The hall was almost vertical as the blue bulbs passed by, and the exit only displayed the mixed color of the sky.  When Lacie came shooting out of the ground she kicked at the weight on her right foot, which felt like two hands.  The weight subsided and she heard a young male screaming exactly as though falling from below her.  Though she saw nobody to accompany the sound.  And when the scream diminished she heard no crash.

They jolted towards the pale white shreds of the smoking moon while commotion and play made beelines below.  The exit Lacie and Greary took rotated towards invisibility, their exit into the outside was part of a great, roughly-formed wheel in and of the ground.

With panning and zooming, Lacie noticed All-Mart had became a kind mix of green garages, orange window shields, with outer walls of crimson, dingy yellow, and brown.  In the parking lot there was a crying woman looking down into her hands and walking in the middle of a group of people whose heads were fixed upwards, half of them twirling-- the other half standing on upside-down floating umbrellas.  The tower of pink hats had fallen, and there was no sign of the man who once stood by it so triumphantly-- and in so much fear.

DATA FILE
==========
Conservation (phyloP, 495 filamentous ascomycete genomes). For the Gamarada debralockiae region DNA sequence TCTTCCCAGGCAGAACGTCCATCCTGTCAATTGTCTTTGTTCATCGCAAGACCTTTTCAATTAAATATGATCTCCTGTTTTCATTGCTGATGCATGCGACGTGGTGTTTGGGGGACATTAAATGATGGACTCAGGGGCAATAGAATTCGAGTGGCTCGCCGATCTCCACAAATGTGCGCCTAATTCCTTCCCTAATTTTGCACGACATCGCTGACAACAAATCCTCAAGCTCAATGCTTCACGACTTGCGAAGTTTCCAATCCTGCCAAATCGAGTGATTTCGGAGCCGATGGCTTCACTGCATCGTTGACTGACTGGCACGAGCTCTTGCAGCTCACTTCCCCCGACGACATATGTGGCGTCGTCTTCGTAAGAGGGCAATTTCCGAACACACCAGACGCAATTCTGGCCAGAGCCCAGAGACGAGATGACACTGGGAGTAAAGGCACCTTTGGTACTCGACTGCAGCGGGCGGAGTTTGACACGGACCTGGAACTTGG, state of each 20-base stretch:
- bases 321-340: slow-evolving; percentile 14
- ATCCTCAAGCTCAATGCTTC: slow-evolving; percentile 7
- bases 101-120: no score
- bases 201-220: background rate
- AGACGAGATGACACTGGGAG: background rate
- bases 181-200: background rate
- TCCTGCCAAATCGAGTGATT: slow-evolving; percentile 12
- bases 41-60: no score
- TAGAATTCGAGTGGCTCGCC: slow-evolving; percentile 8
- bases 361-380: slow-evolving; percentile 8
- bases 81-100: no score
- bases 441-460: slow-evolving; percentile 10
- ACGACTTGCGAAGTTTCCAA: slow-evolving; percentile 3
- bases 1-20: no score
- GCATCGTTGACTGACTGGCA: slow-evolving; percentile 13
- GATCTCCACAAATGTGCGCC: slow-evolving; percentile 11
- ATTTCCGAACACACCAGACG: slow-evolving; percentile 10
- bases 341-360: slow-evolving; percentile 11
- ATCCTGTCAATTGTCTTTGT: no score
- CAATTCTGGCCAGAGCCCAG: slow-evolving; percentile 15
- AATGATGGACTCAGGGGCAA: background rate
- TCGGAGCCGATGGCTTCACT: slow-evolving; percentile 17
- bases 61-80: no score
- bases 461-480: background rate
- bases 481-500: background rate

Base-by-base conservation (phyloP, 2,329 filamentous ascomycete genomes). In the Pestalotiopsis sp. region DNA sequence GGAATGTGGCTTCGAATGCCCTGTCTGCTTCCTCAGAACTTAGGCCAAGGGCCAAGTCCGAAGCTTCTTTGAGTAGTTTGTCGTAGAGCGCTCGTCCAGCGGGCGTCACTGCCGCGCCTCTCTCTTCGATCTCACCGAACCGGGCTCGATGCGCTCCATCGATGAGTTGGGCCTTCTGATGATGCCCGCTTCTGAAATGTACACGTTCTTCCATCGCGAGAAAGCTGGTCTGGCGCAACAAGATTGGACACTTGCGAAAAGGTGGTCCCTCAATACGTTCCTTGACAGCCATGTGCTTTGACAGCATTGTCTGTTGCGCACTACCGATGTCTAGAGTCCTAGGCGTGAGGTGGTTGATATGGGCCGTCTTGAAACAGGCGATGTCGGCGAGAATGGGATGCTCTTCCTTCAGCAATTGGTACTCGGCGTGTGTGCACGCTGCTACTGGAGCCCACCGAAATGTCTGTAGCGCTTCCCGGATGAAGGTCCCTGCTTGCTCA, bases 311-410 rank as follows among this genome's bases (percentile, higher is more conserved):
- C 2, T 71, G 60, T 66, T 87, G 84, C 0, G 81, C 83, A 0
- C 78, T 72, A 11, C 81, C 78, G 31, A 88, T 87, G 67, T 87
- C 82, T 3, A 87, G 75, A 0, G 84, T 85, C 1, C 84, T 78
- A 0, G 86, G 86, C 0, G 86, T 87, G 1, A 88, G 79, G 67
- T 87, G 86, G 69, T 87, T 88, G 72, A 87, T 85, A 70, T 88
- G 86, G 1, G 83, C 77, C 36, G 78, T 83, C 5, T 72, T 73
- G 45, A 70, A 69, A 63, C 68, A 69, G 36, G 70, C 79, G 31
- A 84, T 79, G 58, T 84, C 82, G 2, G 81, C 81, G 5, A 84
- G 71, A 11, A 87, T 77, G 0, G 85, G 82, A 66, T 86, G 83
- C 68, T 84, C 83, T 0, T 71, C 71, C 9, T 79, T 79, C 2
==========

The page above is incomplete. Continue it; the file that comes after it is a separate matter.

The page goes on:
Other adults: colorful, bleak, sober, and drunk-- were sprinting to electronic music; the music was coming from speakers on the crooked stands for power lines-- while some lines were unconnected, down, and uninspected.